By Hillel Aron
By Joseph Tsidulko
By Patrick Range McDonald
By David Futch
By Hillel Aron
By Dennis Romero
By Jill Stewart
By Dennis Romero
THE NEGOTIATIONS BETWEEN the Screen Actors Guild and the Alliance of Motion Picture and Television Producers are not making any progress, with both sides very far apart and very frustrated. I’m told that negotiators for the Hollywood CEOs are privately making it clear they plan to make a deal first with AFTRA in order to use that as a wedge to soften up SAG.
And, get this — my sources tell me that the AMPTP is now prepared to wait out SAG for a deal until mid-July. Which means the Big Media moguls are almost daring SAG to strike when its contract expires at the end of June.
I am, frankly, appalled. It’s already clear that this week’s move by the AMPTP to delay the start of talks with AFTRA is an utter sham. A game plan is already in place, just like the one that the AMPTP worked up to try to foil the Writers Guild of America’s contract demands. For that scenario, the AMPTP used the Directors Guild of America to soften up the WGA. In the end, the WGA-AMPTP deal was incrementally better but not by much.
The AMPTP is furious that SAG negotiators are intent on getting a better deal for its actor members than the WGA’s or the DGA’s on formulas for New Media and DVD residuals.
Here’s what’s happened so far: Both sides have presented their terms. SAG has now responded to the AMPTP’s New Media proposals, which I understand are simply a restatement of the DGA and WGA deals. Both moguls Peter Chernin and Bob Iger, in back-channel talks with SAG as recently as mid-April, have been repeatedly saying that the studios and networks won’t budge.
In turn, the SAG leadership insists that the actors have different needs from either the writers or directors — and that, as a result, SAG will not back down from revisiting the DVD residual formulas or substantially bettering the New Media numbers.
I’m told the SAG negotiators recently posed questions to the AMPTP in order to present their initial counterproposals. But I’m told the AMPTP thinks those counter-proposals offer only glacial movement. In turn, the AMPTP came back with its own set of questions for SAG. But the AMPTP’s latest offer shows only the barest of movement.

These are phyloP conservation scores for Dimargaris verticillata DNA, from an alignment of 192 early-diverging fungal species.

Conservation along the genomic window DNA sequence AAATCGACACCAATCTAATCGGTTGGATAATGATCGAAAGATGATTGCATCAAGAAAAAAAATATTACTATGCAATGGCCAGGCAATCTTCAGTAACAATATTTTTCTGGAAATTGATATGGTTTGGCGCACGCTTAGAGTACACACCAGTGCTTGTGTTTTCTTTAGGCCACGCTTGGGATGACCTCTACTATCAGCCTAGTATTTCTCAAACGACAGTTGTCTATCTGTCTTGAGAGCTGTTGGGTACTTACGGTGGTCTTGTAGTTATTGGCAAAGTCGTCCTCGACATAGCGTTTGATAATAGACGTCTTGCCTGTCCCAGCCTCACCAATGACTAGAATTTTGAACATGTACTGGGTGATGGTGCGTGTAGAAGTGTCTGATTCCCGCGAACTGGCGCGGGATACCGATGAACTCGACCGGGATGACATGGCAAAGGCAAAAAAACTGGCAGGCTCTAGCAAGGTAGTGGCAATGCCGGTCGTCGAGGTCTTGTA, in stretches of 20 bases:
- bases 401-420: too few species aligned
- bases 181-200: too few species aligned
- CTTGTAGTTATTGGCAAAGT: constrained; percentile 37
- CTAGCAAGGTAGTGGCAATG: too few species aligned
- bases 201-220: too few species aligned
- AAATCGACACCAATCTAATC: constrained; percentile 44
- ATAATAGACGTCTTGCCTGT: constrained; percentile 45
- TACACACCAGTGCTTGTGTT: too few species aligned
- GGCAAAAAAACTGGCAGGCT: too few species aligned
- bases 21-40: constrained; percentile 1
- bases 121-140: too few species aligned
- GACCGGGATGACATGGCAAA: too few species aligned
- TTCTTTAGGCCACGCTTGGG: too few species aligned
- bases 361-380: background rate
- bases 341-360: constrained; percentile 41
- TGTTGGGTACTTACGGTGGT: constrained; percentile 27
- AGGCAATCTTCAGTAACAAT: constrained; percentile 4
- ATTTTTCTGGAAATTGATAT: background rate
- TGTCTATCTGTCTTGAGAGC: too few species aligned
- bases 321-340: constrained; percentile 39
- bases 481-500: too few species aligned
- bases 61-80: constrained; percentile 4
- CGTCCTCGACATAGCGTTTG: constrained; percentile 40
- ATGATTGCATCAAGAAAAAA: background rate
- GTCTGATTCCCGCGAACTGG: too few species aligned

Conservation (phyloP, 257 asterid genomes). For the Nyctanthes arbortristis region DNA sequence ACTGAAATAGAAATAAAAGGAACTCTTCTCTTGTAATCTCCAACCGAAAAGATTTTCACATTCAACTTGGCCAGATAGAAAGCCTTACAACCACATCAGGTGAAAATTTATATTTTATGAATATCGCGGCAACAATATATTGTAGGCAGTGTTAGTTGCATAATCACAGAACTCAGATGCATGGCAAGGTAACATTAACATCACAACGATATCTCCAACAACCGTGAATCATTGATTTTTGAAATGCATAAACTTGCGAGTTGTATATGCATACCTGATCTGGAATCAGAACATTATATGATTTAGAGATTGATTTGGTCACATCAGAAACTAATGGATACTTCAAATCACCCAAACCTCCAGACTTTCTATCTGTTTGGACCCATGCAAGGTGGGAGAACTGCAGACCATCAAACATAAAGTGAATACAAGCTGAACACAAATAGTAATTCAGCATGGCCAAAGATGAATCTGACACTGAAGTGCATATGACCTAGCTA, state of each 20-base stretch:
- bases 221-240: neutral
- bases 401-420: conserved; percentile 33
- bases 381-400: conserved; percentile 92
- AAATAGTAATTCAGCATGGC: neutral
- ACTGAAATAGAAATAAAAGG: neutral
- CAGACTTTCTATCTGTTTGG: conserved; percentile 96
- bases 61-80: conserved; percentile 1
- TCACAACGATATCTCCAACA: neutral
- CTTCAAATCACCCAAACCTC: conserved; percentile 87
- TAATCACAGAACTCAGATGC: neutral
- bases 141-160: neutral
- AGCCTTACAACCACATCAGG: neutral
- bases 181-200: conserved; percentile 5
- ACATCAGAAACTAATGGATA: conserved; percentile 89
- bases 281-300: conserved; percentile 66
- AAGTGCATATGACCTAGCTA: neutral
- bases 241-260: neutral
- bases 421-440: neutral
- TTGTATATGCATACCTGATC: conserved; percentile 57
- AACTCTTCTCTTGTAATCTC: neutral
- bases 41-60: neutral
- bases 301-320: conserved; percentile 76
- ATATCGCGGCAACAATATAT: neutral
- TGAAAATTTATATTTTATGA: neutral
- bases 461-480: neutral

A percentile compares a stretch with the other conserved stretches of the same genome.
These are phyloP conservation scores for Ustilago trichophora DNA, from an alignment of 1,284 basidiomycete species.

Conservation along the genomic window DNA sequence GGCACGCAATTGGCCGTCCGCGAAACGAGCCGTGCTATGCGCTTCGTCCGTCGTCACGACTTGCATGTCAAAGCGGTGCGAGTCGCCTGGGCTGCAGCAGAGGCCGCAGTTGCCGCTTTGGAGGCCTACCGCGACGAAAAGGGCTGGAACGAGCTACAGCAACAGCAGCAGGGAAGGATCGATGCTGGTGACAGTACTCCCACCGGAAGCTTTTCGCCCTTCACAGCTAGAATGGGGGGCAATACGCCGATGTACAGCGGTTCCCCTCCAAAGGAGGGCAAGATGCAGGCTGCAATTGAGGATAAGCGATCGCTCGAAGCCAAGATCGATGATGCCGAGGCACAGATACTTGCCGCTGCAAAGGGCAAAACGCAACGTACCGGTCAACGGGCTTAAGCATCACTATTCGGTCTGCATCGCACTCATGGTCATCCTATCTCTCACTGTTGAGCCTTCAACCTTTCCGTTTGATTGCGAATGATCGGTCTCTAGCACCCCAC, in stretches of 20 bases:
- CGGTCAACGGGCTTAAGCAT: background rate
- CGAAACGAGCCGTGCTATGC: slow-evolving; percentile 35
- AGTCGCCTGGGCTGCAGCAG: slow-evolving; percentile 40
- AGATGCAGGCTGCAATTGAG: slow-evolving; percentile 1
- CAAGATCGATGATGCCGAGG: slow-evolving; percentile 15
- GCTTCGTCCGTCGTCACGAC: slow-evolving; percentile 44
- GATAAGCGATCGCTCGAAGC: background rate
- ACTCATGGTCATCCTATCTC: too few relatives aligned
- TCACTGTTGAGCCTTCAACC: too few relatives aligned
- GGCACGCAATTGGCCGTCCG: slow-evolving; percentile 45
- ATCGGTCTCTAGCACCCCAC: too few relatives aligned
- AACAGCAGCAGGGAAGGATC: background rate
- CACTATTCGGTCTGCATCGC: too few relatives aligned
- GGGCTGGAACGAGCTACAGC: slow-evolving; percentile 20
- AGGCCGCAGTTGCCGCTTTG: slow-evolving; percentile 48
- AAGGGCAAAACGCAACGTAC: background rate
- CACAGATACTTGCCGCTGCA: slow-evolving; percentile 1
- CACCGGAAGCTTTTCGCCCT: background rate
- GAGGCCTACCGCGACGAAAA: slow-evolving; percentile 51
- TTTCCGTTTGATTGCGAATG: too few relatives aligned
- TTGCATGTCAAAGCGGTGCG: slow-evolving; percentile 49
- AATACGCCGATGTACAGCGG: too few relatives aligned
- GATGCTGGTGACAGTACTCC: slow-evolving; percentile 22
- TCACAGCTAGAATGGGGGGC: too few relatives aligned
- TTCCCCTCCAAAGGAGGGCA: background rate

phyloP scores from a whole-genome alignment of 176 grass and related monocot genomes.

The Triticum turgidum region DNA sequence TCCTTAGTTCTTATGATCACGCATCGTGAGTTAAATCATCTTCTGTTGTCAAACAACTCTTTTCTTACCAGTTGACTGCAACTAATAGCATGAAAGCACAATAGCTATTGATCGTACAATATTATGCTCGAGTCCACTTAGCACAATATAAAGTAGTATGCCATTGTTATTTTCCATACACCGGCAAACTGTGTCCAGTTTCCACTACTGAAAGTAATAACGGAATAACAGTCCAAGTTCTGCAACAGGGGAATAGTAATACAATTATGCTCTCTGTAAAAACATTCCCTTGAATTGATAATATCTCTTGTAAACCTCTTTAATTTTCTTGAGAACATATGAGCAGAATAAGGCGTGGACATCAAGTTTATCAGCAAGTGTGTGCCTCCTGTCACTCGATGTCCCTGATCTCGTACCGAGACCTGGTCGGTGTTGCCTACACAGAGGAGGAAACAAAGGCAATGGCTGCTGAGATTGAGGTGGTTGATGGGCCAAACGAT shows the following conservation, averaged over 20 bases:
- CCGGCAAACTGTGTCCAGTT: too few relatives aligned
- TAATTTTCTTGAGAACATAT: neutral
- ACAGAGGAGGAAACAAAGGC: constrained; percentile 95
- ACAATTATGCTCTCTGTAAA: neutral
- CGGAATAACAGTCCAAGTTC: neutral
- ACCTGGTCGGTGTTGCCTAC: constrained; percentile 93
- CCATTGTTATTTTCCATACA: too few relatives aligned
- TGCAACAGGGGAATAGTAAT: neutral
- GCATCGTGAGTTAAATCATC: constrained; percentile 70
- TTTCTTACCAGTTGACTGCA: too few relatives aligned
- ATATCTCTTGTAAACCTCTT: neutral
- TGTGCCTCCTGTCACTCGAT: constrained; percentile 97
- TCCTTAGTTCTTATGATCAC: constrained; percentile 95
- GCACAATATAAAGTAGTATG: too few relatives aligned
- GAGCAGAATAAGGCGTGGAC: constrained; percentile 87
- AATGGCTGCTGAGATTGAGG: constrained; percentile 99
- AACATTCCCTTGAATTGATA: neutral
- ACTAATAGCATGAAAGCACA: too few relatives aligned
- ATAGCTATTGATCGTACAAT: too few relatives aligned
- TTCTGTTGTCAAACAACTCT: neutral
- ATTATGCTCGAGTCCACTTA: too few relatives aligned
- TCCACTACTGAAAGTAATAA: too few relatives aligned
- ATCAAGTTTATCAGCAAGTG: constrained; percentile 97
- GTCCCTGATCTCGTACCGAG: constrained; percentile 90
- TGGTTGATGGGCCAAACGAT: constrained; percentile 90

The result is a near-stalemate. The AMPTP, I’m told, doesn’t anticipate any substantial movement this week — so I’m not sure why the network and studio negotiators bothered to ask AFTRA to delay the start of their negotiations. Unless it was to create artificial drama and present SAG in the worst possible light, which is what the AMPTP did over and over with the WGA.
I predict that, after May 5, the AMPTP will put the SAG talks on a de facto hiatus and focus on a quick and less costly agreement with AFTRA. Once that’s done, Hollywood will surely have to suffer a long period of uncertainty while the AMPTP either stays away from the bargaining table — again, just like it did with the WGA — or conducts disingenuous negotiating. All the while, of course, the AMPTP’s PR machinery will blame SAG for “wanting” to bring the Industry to a halt.
The fact is that right now, the AMPTP is prepared to not close a deal with SAG until, my sources say, as late as the middle of July. I do hope that SAG can restrain itself when its contract expires and hold off calling a strike for a reasonable period. I foresee more turmoil. But there’s no need for it. IATSE’s Tom Short could get involved and, for once, put pressure on Chernin, Iger, et al., to act in a more timely fashion. The moguls will still have to partially meet SAG’s demands because time is on the side of the big actors union as long as it doesn’t implement a strike. Make a deal and make it now.
Prime-time Pilot Panic: What’s Hot
I hear the following 2008-2009 prime-time pilots have heat heading into the weeks before the network up-fronts. In most cases, this good buzz is based on scripts and even exceptional, and/or the successful show runners, producers and directors. The quotes are from sources in the know:
Bad Mother’s Handbook (ABC TV Studios)
“Good but not great script.” Pluses are Alicia Silverstone as star, Richard Shepard as director (he helmed Ugly Betty pilot), and fact that exec producer Stu Bloomberg is able to guilt-trip one-time best pal Bob Iger for firing him in 2002.
The Goode Family (Media Rights Capital)
This Might Hurt (20th Century Fox TV)
Roman’s Empire (CBS Paramount/Katalyst)
Nuclear Family (ABC TV Studios)
This was the first pilot ordered by network. Can’t lose with star Alyssa Milano.
Captain Cook’s Extraordinary Atlas (WBTV)
Castle (ABC TV Studios/Beacon TV)
Prince Of Motor City (ABC TV Studios)
The Unusuals (Sony Pictures TV)
Single White Millionaire (WBTV)
Mike Birbiglia’s Secret Public Journal (CBS Paramount/CBS)
Mythological Ex (CBS/20th Century Fox TV)
11th Hour (WBTV/Jerry Bruckheimer TV)
The Mentalist (WBTV)
NY-LON (ABC TV Studios/Beacon TV)
Can Openers (Sony Pictures TV)
90210 (CW/CBS Paramount)
How to Teach Filthy Rich Girls (WBTV/Alloy)
The Inn (FBC/20th Century Fox TV/Reveille)
Cleveland (20th Century Fox TV)
Boldly Going Nowhere (20th Century Fox TV)
Fringe (WBTV/Bad Robot)
Dollhouse (20th Century Fox TV)
Courtroom K (20th Century Fox TV/Heel & Toe Films)
Kath & Kim (Universal Media Studios)
The Office Spin-Off (Universal Media Studios)
Kings (Universal Media Studios)
My Own Worst Enemy (Universal Media Studios)
The Philanthropist (Universal Media Studios)